Sri Lanka crisis deepens: Curfew extended until May 11 as unrest grows | World News - Hindustan Times
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Sri Lanka crisis deepens: Curfew extended until May 11 as unrest grows

ANI | , Colombo
May 10, 2022 02:36 PM IST

The clashes in Colombo, which took place on Monday, killed seven people and injured 231, with 218 of them hospitalized, Sputnik reported citing the Sri Lankan media outlet.

Sri Lankan President Gotabaya Rajapaksa on Tuesday extended the national curfew until Wednesday morning amid ongoing protests over economic and political crises.

Demonstrators and government supporters clash outside the official residence of Sri Lanka's Prime Minister Mahinda Rajapaksa, in Colombo.(AFP)
Demonstrators and government supporters clash outside the official residence of Sri Lanka's Prime Minister Mahinda Rajapaksa, in Colombo.(AFP)

"I instruct everybody not to use any public roads, railways, public parks, public recreation areas or other public territories or the seashore from 19:00 on May 9 to 07:00 on May 11," Sputnik quoted the presidential decree.

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The developments come as nationwide protests against the government have intensified over the past few days resulting in an increase in incidents of clashes.

The clashes in Colombo, which took place on Monday, killed seven people and injured 231, with 218 of them hospitalized, Sputnik reported citing the Sri Lankan media outlet.

Earlier, Sri Lanka Prime Minister Mahinda Rajapaksa's residence in the city of Kurunegala in the north-western province was set on fire, hours after the leader tendered his resignation to President Gotabaya Rajapaksa, as the country goes through an intensified civil strife amid a crippling economic crisis.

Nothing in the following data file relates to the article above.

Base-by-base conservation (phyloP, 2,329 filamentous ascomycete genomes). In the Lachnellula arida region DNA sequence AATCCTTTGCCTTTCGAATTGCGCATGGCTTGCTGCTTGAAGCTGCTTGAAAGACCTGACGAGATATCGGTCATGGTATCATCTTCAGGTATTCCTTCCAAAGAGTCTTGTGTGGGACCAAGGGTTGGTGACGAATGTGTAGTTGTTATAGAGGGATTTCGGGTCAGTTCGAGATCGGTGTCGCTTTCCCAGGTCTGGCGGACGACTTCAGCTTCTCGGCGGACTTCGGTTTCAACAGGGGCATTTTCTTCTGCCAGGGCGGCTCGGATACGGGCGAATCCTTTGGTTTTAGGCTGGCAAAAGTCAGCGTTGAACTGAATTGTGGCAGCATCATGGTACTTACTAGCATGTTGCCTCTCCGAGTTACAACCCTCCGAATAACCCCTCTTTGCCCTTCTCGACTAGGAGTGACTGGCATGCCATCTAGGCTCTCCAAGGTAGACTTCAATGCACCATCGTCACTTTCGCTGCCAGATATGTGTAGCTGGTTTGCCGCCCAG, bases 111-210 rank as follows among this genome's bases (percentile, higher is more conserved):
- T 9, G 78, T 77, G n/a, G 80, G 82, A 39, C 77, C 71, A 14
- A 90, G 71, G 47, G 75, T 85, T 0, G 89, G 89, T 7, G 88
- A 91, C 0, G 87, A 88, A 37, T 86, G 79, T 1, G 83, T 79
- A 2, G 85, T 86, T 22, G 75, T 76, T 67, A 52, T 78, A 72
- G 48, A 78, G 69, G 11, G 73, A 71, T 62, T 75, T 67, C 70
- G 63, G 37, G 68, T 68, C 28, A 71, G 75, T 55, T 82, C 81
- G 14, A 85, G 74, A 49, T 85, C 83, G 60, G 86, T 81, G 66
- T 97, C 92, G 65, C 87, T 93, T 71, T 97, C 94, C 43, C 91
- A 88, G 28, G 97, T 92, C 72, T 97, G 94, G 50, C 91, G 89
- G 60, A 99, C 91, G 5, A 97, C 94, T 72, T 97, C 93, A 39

Sri Lanka is facing its worst economic crisis since independence with food and fuel shortages, soaring prices and power cuts affecting a large number of the citizens, resulting in massive protests over the government's handling of the situation.

The recession is attributed to foreign exchange shortages caused by a fall in tourism during the COVID-19 pandemic, as well as reckless economic policies, like the government's move last year to ban chemical fertilizers in a bid to make Sri Lanka's agriculture "100 per cent organic".

Due to an acute shortage of foreign exchange, Sri Lanka recently defaulted on the entirety of its foreign debt amounting to about USD 51 billion.

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